If you know anything about wild man golfer John Daly, you know that his appetite for gambling is as prodigious as his love of fast food and hard liquor (he even has a vodka-based cocktail named for him).

He famously won $750,000 at the 2005 World Golf Championship in San Francisco, then hit Las Vegas, where he went on to celebrate by dumping $1.65 million into high-stakes slot machines.

Despite his seeming passion for one-armed bandits, nobody can accuse Daly of gambling like an old lady.

But as revealed on ESPN's "30 for 30" documentary about him, Hit It Hard which premiered this week, the financial whipping was worse than many thought.


"We figured I lost about $98 million and won about $45 million gambling," Daly told his interviewer. "So, yeah, I lost around $50 million."

While Daly's casino lifestyle is not exactly a prescription for early retirement, he is far from alone among world-class athletes drawn by the siren call of nosebleed stakes.

NBA great Charles Barkley has reportedly lost some $20 million to gambling dens but insists that he's reigned things in to a reasonable degree: "When I go to Vegas now, I try to win a couple hundred thousand dollars. If I lose a couple hundred thousand dollars, I quit and still have a good trip. If you do it in moderation, it's all right."

Nevertheless, in 2008, Wynn Las Vegas sued Barkley to recoup $400,000 it alleged to have fronted him for gambling purposes.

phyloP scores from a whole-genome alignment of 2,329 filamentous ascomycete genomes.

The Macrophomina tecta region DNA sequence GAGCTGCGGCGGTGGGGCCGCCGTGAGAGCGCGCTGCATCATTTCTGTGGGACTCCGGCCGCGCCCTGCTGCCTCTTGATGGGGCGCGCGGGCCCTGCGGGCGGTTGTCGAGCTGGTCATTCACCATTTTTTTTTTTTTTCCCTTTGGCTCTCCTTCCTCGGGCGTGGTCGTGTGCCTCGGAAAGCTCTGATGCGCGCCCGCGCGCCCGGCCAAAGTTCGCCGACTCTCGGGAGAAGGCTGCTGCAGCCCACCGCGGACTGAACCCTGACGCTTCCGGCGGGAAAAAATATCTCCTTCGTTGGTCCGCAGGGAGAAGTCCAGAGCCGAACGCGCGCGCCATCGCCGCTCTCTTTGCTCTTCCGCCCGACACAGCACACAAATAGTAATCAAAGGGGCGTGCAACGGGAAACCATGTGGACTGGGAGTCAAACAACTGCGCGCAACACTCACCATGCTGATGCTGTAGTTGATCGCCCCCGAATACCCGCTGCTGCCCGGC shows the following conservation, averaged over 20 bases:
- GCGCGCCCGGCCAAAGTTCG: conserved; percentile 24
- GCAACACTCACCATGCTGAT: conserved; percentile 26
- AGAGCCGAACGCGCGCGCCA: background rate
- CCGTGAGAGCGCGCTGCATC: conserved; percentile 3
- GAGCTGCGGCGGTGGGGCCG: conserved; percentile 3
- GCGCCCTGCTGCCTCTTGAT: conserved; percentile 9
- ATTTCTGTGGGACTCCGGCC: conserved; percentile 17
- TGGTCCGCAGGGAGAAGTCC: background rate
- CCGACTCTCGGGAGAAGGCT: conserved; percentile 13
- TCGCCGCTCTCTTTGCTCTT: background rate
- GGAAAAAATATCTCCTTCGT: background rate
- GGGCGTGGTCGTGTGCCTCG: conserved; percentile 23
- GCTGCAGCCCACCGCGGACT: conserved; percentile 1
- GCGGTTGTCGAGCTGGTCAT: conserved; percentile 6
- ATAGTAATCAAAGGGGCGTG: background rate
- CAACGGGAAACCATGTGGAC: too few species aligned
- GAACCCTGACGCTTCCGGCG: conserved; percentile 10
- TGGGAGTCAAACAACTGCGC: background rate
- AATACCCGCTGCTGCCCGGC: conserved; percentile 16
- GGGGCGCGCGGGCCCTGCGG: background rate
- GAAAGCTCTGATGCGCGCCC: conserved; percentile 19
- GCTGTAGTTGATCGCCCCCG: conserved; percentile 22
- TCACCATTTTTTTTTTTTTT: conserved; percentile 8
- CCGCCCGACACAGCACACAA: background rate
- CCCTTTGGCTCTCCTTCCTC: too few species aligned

Fellow hoops star Michael Jordan has had his own tussles with lady luck. According to author and businessman Richard Esquinas, Jordan dropped $1.25 million to him during a 10-day stretch of golf gambling. (Supposedly, between Jordan coming back on the course and Jones taking pity, the debt got cut back to $300,000.)

Additionally, while in New York for a 1993 playoff game against the Knicks, Jordan reportedly slipped down to Atlantic City, NJ, where he gambled it up until 2.30am while his teammates and opponents slept.

This was not lost on at least one Knicks fan, who, midgame, jeered, "How's the wrist after the slots, Michael?" Pretty good, apparently, as the Bulls beat the Knicks four games to two and went on to win the 1993 NBA championship.

Gambling was less kind to baseball superstar Pete Rose. Because of his consistent sports betting - often, but not always, wagering on his team, the Cincinnati Reds - Rose was refused admittance to the Baseball Hall of Fame despite being one of the game's greatest players. According to ESPN, Rose placed wagers with mob-connected bookies and wagered on all sorts of sports. There was a $5,500 bet on the Boston Celtics, multiple bets on Reds games he played in and a four-month losing streak that cost him $25,500.

Contrary to notebooks with evidence of his gambling habits, Rose has insisted, "Never as a player: That's a fact" when asked about his baseball gambling. While Rose has done sports analysis on Fox this baseball season - weirdly, he bailed from the World Series due to prior commitments - he still makes ends meet by doing signings at memorabilia shops in Las Vegas.

In light of all this, at least one thing is not surprising. According to a poll by ESPN, the majority of professional athletes surveyed believe that sports betting should be legal.